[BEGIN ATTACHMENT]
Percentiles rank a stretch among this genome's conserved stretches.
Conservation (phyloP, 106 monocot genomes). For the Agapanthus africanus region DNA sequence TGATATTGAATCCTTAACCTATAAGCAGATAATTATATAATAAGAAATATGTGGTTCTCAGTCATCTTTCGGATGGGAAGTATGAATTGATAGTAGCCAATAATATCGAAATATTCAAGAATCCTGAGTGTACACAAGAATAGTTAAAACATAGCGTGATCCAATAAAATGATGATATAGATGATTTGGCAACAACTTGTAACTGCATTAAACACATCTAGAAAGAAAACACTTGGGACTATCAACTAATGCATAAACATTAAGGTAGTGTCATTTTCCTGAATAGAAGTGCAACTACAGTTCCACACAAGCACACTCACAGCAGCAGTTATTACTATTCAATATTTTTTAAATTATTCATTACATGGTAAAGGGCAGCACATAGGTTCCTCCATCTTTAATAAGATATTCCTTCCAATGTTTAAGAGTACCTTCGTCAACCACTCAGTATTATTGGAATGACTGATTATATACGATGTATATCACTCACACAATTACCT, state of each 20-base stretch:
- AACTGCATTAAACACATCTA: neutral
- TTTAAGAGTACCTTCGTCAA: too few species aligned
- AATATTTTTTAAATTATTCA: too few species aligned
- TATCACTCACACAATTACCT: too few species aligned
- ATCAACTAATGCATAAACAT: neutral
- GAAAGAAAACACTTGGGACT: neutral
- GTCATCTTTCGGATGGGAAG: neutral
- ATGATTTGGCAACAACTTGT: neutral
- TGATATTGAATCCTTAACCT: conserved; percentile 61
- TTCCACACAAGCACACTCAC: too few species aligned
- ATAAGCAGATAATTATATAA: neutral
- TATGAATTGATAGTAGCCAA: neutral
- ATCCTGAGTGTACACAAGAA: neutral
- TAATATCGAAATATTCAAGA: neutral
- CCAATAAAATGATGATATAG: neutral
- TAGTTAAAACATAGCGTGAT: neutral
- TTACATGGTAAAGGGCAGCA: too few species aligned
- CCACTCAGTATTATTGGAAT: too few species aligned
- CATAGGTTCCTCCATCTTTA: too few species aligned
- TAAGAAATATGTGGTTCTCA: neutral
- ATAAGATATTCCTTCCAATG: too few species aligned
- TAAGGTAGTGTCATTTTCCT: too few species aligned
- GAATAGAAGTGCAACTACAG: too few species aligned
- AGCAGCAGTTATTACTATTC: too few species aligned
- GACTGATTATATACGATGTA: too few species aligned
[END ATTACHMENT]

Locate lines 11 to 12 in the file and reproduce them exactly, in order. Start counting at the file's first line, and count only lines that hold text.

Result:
- TGATATTGAATCCTTAACCT: conserved; percentile 61
- TTCCACACAAGCACACTCAC: too few species aligned